Hollywood just won’t stop talking about 3D movies, so unfortunately we can’t either. It’s hard to argue against 3D when films like “How To Train Your Dragon” keep coming in first at the box office, even after five weeks in theaters. With the announcement that “The Green Hornet” and “The Last Airbender” will be converted to 3D the debate has turned to whether it’s better to shoot natively in 3D, or add it in post-production.
Filmmaker Ridley Scott won’t have to find out when he makes not one, but two prequels to his blockbuster “Alien” since he’ll be shooting them in 3D. Disney’s head honcho, Rich Ross, also announced a couple of upcoming releases when he finally met the press last week. We’ll be getting a sequel to “Monsters, Inc.” and a “Winnie the Pooh” movie, along with a few other family friendly flicks.
If 3D films don’t excite you, then the upcoming television season may not either. We review a number of pilots that are in the works, most of which seem derivative. In fact, some of them, like “Rockford Files” and “Hawaii 5-0” are simply rehashes of previous hit shows. Read more
July 28, 2009
We had a plethora of panelists this week, all of whom were in San Diego over the weekend to experience Comic-Con first hand. KPBS’ Cinema Junkie blogger Beth Accomando covered the event for National Public Radio, Todd Gilchrist was there for Cinematical, SciFi Wire‘s news editor Patrick Lee made the trip, as did Phillip Nakov from MovieSet.com and Harry Medved, who helped out with Fandango’s coverage of the event as their director of public relations. Also joining in on this week’s fun is New York Daily News writer and Huffington Post blogger, Michael Giltz.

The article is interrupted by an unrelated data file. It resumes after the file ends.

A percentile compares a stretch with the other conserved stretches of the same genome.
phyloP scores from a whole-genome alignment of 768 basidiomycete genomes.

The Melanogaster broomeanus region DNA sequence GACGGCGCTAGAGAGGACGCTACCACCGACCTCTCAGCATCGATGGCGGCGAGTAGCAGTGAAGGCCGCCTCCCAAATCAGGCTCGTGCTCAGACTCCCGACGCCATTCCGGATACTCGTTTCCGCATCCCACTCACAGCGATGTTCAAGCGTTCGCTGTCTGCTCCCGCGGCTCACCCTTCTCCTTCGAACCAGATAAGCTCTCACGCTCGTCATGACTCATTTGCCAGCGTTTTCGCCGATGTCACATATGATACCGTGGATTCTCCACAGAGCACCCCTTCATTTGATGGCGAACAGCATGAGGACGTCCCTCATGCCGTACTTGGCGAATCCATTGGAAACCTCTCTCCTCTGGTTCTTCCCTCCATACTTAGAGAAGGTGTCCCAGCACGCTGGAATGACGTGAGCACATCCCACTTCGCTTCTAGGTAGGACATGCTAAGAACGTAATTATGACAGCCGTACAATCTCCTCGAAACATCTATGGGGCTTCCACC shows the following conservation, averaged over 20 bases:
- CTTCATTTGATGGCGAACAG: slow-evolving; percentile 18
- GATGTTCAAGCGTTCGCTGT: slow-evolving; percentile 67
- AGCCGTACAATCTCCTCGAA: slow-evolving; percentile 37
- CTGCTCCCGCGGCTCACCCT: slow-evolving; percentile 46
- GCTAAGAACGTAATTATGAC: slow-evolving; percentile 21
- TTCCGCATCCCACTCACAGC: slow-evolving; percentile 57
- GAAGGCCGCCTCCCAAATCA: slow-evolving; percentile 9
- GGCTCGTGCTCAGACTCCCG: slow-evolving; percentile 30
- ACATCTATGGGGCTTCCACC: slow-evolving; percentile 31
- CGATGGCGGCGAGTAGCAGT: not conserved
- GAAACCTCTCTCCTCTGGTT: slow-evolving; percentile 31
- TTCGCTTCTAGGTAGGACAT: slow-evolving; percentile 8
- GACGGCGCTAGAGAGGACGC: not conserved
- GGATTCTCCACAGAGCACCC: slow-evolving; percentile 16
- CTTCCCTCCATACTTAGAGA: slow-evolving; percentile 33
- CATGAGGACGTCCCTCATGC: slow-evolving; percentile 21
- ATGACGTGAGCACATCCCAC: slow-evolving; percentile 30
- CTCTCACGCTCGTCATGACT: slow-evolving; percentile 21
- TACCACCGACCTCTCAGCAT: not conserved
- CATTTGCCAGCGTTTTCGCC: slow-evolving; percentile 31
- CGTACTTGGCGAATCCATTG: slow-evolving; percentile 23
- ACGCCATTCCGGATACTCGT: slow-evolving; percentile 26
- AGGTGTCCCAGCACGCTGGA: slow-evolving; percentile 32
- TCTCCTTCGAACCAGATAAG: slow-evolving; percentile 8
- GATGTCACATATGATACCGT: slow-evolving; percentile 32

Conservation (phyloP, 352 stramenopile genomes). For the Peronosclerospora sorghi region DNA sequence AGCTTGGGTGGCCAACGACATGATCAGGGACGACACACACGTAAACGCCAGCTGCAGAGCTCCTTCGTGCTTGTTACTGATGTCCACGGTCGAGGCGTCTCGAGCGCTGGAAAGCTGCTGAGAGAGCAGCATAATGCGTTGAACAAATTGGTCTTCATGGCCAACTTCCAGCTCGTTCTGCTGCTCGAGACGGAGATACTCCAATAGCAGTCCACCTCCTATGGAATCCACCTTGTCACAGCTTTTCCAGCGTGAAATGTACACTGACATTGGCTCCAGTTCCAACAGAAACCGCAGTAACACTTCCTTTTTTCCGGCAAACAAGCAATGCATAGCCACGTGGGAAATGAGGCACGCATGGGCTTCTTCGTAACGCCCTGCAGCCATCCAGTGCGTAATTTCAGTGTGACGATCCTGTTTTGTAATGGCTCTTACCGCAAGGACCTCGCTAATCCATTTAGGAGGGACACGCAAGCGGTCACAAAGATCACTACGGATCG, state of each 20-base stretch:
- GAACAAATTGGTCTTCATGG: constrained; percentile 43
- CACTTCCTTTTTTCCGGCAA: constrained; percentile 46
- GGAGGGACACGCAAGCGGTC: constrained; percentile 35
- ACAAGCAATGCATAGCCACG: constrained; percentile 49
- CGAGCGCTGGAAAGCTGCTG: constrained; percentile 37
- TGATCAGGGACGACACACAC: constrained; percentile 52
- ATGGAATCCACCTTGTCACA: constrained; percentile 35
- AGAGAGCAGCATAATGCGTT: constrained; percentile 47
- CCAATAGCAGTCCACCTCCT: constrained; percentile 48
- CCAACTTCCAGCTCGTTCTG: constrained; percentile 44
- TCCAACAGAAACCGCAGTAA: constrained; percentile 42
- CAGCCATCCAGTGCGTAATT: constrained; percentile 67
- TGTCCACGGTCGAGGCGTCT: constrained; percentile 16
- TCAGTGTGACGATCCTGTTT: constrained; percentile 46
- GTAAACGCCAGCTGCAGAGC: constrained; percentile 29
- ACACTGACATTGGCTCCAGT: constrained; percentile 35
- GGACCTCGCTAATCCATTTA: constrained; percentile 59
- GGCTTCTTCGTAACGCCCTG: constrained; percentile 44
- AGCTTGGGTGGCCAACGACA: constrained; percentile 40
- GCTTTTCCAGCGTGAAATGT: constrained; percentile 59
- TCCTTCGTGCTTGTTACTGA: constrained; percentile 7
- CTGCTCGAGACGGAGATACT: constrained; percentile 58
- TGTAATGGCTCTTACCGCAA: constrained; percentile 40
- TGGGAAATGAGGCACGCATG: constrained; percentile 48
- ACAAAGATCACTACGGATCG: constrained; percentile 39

If you weren’t one of the 126,000 people attending Comic-Con, this episode will fill you in on what you missed. There was whole day devoted to 3D movies, which apparently isn’t just a gimmick anymore. The big hits of Comic-Con were “District 9”, “Avatar”, “Kick Ass” and “Iron Man 2” and the biggest miss was Roland Emerich’s next movie “2012” which is either so bad it’s good, or so bad it’s just plain bad. Irrelevant whether it wowed people at the convention or not was “Twilight: New Moon”, because fans just wanted to see Robert Pattinson . Hundreds of young girls, their moms and a bunch of sensitive men camped out overnight to get into a jam packed “Twilight” panel. The festival was “the redemption of “New Moon” director Chris Weitz, who was clearly adored by his cast. It was definitely the panel with the most security.
This year marked the first appearance by Tim Burton (as a presenter), Peter Jackson and Terry Gilliam. Johnny Depp stopped by to say two words (literally) in promotion of Burton’s “Alice in Wonderland.” Read more